Taiwan students face charges over MOE raid

Taiwan students face charges over MOE raid

TAIPEI, Taiwan - Minister of Education Wu Se-hwa said yesterday his office would seek charges against protesters who stormed and ransacked his office late Thursday evening in continued protests against the government's changes to high school curriculum guidelines. Meanwhile opposition-led local governments in 13 counties and cities demanded that the ministry immediately drop the changes to the curriculum.

In addition to seeking charges against the protesters, the Ministry of Education stated that it would prosecute reporters if there was evidence that they led the students in the storming of the office. Some reporters strongly rebuked the government and police for interfering with their attempts to cover the developing events.

In a press conference, Wu criticised the students for "setting a bad example" with their "illegal and disorderly" conduct and stated that it was "immoral" for certain social organisations and political parties to take a back seat in the debate while placing students at the frontlines of the curriculum dispute. Wu did not specifically name the organisations involved. He reiterated that the changes to the high school curriculum, which protesters see as "China-centric," would not be overturned.

A total of 33 people, which included students and reporters as well as members of the public, used ladders to scale the walls of the Ministry of Education and entered the minister's office. Eleven of the protesters were minors. They were arrested by police early Friday morning. Prosecutors later released the three reporters on bail of NT$10,000 (S$460) each, while the 11 minors were subsequently turned over to the custody of their guardians.

Meanwhile, supporters of the student protesters called for the immediate release of the remaining students, and for Wu to step down from his post. Members of the Northern Taiwan Anti-Curriculum Changes Alliance stated that their actions followed "insincere" efforts by the Education Ministry to hold a dialogue on the changes.

Students involved in the break-in also rebutted claims that they had ransacked the minister's office, stating that police had battered through the minister's office entrance "within three seconds." The Social Democratic Party, in addition to demanding Wu's resignation, called for the immediate release of those arrested, the removal of the changes to curriculum, and an official apology from President Ma Ying-jeou.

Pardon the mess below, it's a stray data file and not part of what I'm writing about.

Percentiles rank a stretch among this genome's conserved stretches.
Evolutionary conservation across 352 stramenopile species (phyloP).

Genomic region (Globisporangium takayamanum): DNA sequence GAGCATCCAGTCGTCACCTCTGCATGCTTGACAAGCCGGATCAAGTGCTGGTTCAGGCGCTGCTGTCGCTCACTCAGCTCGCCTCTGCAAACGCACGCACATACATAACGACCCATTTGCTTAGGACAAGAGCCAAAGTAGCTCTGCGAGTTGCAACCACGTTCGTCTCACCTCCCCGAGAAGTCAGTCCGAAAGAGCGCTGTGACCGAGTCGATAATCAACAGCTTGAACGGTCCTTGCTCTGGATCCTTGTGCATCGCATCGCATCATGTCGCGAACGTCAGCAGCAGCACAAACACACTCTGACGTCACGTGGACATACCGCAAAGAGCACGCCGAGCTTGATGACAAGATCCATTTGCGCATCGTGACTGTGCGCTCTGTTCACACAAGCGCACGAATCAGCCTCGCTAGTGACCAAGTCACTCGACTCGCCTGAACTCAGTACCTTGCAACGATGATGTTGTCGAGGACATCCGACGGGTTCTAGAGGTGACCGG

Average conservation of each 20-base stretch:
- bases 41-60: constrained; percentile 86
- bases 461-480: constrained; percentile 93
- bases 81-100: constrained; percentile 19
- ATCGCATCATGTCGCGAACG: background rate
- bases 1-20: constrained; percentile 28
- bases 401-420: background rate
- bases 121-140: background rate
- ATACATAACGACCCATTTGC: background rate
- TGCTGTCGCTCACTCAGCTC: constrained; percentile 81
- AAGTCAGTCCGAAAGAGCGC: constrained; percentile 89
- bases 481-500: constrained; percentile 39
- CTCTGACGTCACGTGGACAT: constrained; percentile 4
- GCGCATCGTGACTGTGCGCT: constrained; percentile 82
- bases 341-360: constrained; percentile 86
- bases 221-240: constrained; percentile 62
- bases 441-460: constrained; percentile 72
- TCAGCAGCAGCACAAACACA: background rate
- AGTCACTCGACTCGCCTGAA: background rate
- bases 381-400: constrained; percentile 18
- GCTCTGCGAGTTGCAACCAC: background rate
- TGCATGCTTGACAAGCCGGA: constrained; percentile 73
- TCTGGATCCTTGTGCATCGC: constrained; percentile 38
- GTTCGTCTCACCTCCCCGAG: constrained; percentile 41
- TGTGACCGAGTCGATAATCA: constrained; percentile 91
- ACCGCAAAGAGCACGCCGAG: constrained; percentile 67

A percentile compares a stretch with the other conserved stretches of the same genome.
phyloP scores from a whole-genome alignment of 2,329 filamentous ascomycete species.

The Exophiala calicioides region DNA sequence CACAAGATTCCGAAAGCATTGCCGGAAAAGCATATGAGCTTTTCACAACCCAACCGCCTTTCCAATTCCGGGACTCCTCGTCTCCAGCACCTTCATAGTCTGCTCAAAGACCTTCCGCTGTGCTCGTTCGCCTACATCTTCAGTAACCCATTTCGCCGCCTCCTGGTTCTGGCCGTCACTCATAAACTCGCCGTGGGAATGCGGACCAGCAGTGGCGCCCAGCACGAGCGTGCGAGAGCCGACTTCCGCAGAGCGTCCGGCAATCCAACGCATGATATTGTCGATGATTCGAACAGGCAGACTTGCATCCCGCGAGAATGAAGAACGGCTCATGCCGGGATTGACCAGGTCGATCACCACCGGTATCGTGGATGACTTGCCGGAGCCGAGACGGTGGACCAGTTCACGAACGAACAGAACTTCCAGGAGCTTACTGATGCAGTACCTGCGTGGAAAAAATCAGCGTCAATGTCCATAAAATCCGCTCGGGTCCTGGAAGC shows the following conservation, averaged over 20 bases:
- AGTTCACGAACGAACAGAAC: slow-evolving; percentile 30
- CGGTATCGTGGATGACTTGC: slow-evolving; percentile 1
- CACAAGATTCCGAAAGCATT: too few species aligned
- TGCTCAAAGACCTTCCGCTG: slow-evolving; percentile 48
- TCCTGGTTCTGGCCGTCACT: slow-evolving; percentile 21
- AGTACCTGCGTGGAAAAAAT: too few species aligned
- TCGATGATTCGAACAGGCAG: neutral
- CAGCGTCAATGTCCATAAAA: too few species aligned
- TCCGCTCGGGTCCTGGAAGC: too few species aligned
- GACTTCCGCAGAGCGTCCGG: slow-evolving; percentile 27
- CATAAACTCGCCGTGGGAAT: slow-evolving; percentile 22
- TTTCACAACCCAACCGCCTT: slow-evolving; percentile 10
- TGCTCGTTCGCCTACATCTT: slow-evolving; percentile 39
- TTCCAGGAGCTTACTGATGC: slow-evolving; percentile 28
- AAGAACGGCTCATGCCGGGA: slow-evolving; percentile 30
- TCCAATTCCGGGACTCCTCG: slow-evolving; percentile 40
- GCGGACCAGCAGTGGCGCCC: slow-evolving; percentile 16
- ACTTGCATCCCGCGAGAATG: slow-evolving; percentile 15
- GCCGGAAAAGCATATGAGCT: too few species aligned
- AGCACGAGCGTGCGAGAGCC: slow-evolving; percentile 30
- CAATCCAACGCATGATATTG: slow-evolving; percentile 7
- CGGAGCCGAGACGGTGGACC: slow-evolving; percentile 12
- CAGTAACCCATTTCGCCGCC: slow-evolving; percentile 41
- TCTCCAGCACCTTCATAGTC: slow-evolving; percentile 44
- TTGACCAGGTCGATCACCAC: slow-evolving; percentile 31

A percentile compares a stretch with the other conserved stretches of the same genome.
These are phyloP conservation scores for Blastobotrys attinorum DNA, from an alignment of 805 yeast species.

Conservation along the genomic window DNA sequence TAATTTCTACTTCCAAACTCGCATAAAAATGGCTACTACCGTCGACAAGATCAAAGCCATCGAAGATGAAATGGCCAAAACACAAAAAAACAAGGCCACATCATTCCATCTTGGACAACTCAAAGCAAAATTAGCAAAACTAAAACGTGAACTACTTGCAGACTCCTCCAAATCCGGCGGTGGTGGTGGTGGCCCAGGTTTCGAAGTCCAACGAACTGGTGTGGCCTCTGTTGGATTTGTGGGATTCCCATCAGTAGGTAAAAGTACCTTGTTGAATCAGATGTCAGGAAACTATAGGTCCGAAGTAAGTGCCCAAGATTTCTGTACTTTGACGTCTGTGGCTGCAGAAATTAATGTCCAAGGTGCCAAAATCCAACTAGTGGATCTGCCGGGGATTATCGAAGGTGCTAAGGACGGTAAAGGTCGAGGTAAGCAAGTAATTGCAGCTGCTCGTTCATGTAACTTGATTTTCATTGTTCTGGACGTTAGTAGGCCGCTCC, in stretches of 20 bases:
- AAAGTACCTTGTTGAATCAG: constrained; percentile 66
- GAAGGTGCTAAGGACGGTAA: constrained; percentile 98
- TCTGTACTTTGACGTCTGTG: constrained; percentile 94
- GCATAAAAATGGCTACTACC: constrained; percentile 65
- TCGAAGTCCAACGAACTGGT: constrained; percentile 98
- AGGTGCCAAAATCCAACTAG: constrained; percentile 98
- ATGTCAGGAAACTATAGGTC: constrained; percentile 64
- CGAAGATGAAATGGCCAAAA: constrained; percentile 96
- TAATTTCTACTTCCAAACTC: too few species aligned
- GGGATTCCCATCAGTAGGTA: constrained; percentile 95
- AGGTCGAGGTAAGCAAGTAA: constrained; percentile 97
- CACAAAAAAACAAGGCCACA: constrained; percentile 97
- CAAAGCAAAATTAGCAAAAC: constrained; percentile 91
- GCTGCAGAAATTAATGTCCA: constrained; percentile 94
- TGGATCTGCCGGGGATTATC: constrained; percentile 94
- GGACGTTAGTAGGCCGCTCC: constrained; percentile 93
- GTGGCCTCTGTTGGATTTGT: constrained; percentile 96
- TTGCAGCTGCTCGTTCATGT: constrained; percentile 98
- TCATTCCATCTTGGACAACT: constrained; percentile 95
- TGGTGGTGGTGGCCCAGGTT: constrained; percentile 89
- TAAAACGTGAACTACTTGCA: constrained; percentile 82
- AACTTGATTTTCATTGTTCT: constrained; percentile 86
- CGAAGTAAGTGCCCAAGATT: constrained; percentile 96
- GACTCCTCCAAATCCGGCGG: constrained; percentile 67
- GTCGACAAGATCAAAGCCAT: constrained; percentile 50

Ko Blames Prosecutors

Addressing reporters over accusations of the wrongful arrest of three journalists at the scene, Taipei Mayor Ko Wen-je reversed his statement that police at the scene had no idea those in question were reporters. After reporters told Ko that police officers indeed knew the identity of journalists and had prevented them from communicating, the mayor changed his position, stating that prosecutors leading the response needed to take responsibility for following standard operating procedures.

DPP Accuses Gov't of Politicizing Issue

Democratic Progressive Party (DPP) Chairwoman and 2016 presidential frontrunner Tsai Ing-wen shifted blame onto the government, countering that it was setting the "worst educational example for the next generation." In a post that was published on her official Facebook page, Tsai said it was the responsibility of adults to provide a "comprehensive and objective" educational environment and history curriculum. She said that government transparency missteps in making the alterations and its failure to communicate with students were the reasons behind the student protests, "forcing" them to take a more aggressive stance in voicing their demands.

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